Saturday, August 04, 2007

This explains a lot about the state of catechesis in the last 40 odd years.

Carl J. Pfeifer, 78; Helped Update Catechism Education
By
Matt SchudelWashington Post Staff Writer
Saturday, August 4, 2007

Carl J. Pfeifer, 78, who resigned from the Catholic priesthood to marry his co-author, with whom he wrote a series of influential textbooks on Catholic education, died of Alzheimer's disease July 12 at Stonehill Care Center in Dubuque, Iowa. He lived in Arlington County until last year.
In 1968, Dr. Pfeifer was a Jesuit priest working at Catholic University when he and a Franciscan nun published the first of a series of textbooks for elementary students on Catholic education and catechism. The series, called "Life, Love, Joy," represented a dramatic change in the way Catholic schoolchildren learned about their faith.
Over the next 30 years, Dr. Pfeifer and Janaan Manternach revised their textbooks, wrote widely and traveled across the world to lead seminars on Catholic education. Their books and other classroom materials, published most recently under the title "This Is Our Faith," were used in Catholic schools in all 50 states. They replaced the old Baltimore catechism, a system of learning by rote, with a dynamic storytelling approach drawing on examples from everyday life.
"What Carl and I did, which was seen as a real change, was we introduced life experience to catechetical education," Manternach said yesterday. "If we're going to find God, we're going to find God in life."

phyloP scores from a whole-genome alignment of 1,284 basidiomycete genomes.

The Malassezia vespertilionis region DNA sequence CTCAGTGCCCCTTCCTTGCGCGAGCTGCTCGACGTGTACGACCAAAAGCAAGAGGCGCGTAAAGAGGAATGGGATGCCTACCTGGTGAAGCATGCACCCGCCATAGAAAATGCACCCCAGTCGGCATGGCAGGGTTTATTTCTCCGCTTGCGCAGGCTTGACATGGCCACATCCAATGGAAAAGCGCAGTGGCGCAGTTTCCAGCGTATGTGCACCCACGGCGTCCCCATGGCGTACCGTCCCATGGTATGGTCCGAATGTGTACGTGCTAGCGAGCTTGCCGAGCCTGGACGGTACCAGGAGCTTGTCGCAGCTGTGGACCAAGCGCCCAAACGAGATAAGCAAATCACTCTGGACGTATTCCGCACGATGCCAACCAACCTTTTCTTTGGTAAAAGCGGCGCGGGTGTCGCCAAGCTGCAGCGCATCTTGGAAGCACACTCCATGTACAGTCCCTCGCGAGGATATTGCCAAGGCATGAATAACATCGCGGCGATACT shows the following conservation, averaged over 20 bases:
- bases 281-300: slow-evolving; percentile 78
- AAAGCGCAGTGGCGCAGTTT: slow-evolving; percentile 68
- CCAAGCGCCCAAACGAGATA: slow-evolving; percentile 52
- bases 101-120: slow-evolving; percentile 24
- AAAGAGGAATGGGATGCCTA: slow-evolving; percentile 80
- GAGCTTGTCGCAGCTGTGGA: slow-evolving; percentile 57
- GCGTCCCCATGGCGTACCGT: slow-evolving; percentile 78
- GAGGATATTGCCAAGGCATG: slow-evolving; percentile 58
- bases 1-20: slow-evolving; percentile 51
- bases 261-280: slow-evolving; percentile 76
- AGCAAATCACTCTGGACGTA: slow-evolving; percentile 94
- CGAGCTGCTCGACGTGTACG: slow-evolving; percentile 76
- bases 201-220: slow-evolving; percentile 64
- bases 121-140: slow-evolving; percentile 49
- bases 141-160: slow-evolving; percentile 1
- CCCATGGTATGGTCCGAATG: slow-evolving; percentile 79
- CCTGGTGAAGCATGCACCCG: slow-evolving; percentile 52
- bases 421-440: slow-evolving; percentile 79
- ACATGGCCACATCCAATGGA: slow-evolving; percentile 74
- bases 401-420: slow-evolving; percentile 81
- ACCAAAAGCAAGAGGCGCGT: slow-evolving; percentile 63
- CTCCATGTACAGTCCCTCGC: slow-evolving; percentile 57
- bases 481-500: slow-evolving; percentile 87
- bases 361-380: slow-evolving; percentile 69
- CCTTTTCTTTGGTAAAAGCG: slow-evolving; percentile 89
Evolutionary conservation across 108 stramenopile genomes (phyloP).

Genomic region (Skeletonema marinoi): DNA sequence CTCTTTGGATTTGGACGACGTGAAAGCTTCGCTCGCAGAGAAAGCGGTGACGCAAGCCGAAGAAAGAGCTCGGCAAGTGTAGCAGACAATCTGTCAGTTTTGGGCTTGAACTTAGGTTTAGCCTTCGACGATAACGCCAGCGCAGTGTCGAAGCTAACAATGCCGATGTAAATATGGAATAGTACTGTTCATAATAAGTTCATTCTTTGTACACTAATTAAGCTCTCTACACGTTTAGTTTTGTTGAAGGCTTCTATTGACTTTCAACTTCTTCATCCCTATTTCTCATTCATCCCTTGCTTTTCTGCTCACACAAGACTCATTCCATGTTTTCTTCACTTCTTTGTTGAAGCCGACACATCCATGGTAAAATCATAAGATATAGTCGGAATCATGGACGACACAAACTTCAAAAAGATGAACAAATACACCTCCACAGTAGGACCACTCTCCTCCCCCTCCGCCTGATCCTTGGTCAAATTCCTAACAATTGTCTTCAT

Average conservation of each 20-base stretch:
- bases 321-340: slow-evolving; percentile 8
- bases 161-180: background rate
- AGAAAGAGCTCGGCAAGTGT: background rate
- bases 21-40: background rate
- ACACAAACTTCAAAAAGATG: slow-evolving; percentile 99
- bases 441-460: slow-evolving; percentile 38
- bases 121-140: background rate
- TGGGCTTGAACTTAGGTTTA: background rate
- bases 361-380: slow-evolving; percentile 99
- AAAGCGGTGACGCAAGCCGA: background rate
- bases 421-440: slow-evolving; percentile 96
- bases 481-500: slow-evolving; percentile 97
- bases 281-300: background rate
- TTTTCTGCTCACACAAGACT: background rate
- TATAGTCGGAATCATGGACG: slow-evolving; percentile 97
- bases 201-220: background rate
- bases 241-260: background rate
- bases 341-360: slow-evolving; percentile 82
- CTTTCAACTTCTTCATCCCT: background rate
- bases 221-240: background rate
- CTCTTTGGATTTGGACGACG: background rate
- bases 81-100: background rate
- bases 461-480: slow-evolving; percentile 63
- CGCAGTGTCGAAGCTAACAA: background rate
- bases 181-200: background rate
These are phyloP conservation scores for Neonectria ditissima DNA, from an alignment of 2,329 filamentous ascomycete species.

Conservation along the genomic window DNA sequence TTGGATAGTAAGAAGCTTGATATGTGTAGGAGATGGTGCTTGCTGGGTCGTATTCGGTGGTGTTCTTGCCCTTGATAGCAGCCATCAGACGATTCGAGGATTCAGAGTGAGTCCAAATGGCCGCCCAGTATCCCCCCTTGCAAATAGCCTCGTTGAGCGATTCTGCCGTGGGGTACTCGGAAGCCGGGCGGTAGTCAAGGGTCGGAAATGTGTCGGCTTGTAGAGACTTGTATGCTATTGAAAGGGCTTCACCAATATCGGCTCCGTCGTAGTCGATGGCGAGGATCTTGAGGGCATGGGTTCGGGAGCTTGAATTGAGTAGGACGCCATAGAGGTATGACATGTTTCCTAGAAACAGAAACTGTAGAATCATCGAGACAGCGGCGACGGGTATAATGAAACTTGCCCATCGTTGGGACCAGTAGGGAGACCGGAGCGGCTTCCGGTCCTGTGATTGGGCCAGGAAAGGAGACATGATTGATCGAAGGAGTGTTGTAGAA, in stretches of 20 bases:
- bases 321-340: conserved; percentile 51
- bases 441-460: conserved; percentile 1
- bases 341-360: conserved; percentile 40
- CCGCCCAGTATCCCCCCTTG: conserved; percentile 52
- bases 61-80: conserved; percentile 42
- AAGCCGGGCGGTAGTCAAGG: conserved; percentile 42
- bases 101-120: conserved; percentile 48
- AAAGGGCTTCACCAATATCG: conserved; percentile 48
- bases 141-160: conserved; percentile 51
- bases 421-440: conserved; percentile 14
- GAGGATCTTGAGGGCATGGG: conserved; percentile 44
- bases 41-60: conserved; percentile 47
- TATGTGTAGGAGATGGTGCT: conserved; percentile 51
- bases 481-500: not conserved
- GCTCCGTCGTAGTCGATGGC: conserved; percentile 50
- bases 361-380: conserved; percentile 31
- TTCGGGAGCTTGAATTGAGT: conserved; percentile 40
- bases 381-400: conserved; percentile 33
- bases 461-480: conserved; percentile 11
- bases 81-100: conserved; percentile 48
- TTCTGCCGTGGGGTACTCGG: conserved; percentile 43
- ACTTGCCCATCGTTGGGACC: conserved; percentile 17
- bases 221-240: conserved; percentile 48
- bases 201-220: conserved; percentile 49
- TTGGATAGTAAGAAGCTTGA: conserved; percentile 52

After collaborating for 10 years, Manternach and Dr. Pfeifer felt a growing attraction that went beyond their shared work and faith. In their 40s, they went through the formal process of resigning from their religious orders. He had been a member of the Jesuits for 29 years; she had been a nun for 27.
Only then did they go on their first date. They had never so much as held hands before.
"We absolutely were in love with each other, there's no question, before that first date," Manternach said.
They were married Nov. 20, 1976, at Holy Trinity Catholic Church in Georgetown. Four priests officiated at the ceremony, and the 300 guests gave them a standing ovation, but their decision to marry was not warmly received by all.
One priest wrote a letter branding their actions "evil." Manternach's sister refused to attend the wedding, and a nun who had been a close friend said Manternach was now "dead" to her.
"Before that, I had a community," Manternach said yesterday. "Now, I had a community of one."
With little money and uncertain job prospects, the newly married couple settled in Arlington and returned to their mission of Catholic education. When the archbishop of Baltimore invited Dr. Pfeifer to speak at conference on Catholic liturgy, they knew they had found official acceptance.
Dr. Pfeifer and Manternach revised their "Life, Love, Joy" series, wrote for magazines and published books for teachers. They taught courses on Catholic education and doctrine to seminarians and, from 1967 to 1992, appeared as panelists on the weekly "Bauman Bible Telecasts," a nationally televised college religion course based in Washington.